(Karen Given/Only A Game)

The FXFL’s Blacktips operate as a traveling team with no home city. On Oct. 24 they fell to the Boston Brawlers. (Karen Given/Only A Game)

The NFL is the nation’s most successful sports league when measured by revenue, average attendance and TV viewership. But the NFL lags far behind the NBA, NHL and MLB in providing a place for developing players to hone their skills.

The new Fall Experimental Football League, or FXFL, wants to change that. The league debuted earlier this month with four teams and a schedule of just nine games.

The FXFL is banking on the star power of players like former Clemson quarterback and sixth-round NFL draft pick Tajh Boyd to help them succeed where the UFL, the USFL, and the XFL did not.

Brian Woods, founder and commissioner of the FXFL, sees his league as different.

“All of these leagues that have come into existence and have failed, none of them were true developmental leagues,” Woods said. “None of them adhere to the model that we’re adhering to right now.”

The FXFL Approach

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Woods preaches the virtues of cost containment, and he sticks to his guns when he says the FXFL is a developmental league, not a commercial venture — even when that means telling three-time Pro Bowler Maurice Jones-Drew he can’t play in the FXFL.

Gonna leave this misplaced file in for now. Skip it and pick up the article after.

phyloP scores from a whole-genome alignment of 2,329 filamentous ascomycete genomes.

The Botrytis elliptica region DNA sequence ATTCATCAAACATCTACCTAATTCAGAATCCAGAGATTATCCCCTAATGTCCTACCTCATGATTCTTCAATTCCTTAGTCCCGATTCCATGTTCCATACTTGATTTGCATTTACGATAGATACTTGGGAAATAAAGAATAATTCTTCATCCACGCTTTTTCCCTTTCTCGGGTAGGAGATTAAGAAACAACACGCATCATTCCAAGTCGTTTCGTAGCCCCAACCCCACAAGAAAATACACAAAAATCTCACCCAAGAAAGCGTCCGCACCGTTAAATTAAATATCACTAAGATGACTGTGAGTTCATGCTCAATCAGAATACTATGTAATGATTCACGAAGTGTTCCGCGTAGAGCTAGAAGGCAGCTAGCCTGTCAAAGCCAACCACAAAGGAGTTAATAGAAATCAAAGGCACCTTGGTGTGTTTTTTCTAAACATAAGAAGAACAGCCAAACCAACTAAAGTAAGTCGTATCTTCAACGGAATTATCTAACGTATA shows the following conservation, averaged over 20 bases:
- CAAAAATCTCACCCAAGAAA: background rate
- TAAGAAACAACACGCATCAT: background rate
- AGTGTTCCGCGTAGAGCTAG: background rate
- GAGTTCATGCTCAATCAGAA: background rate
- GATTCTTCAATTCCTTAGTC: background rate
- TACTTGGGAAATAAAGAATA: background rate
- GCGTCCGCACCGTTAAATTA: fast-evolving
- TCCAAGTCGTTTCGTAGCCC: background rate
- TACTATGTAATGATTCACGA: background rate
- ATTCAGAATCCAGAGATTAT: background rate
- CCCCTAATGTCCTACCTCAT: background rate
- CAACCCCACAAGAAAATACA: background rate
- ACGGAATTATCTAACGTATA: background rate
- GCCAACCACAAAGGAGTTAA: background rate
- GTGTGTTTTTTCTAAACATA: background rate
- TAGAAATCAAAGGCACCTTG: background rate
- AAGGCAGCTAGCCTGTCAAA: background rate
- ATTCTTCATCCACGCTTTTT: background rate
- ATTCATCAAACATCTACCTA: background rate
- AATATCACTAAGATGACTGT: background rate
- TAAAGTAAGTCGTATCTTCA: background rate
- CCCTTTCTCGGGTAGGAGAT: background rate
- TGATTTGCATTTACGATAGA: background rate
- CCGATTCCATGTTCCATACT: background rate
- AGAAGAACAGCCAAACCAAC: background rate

“We wanted this to be a developmental league in every sense of the word,” Woods said. “And so that mean that veteran players were really out.”

Woods says he’ll measure the success of his league not by the number of fans in the stands, but by the number of players called up to the NFL. To that end, he’s told coaches to keep things simple, so that NFL scouts can evaluate player vs. player and not coach vs. coach.

“We don’t allow motions, we don’t allow shifts. And I told coaches early in the process, don’t get too enamored with the personnel you have because if the model works out in the manner which I think it can, there’s going to be a lot of turnover.”

Bruiser, the Boston Brawlers' mascot, entertains the fans at Harvard Stadium. (Karen Given/OAG)

Bruiser, the Boston Brawlers’ mascot, entertains the fans at Harvard Stadium. (Karen Given/OAG)

The NFL declined to comment for this story, except to wish the new league “good luck.” But in recent months, NFL VP of Football Operations, Troy Vincent, admitted the need to “develop the future, preserve, and innovate the game,” and Pittsburgh Steelers coach Mike Tomlin told the AP that he supports “anything that increases opportunities for guys to grow and develop.”

NFL teams carry practice squads of 10 players, plus internationals. But in August, New England Patriots’ coach Bill Belichick spoke of the limitations of using that allotment as a development tool.

“You’ve gotta have enough players to practice,” Belichick explained. “You gotta have receivers to run a pattern, you’ve gotta have lineman to block. But at the same time the players you want on your practice squad, you would like for them to be guys you think could develop and eventually become roster players.”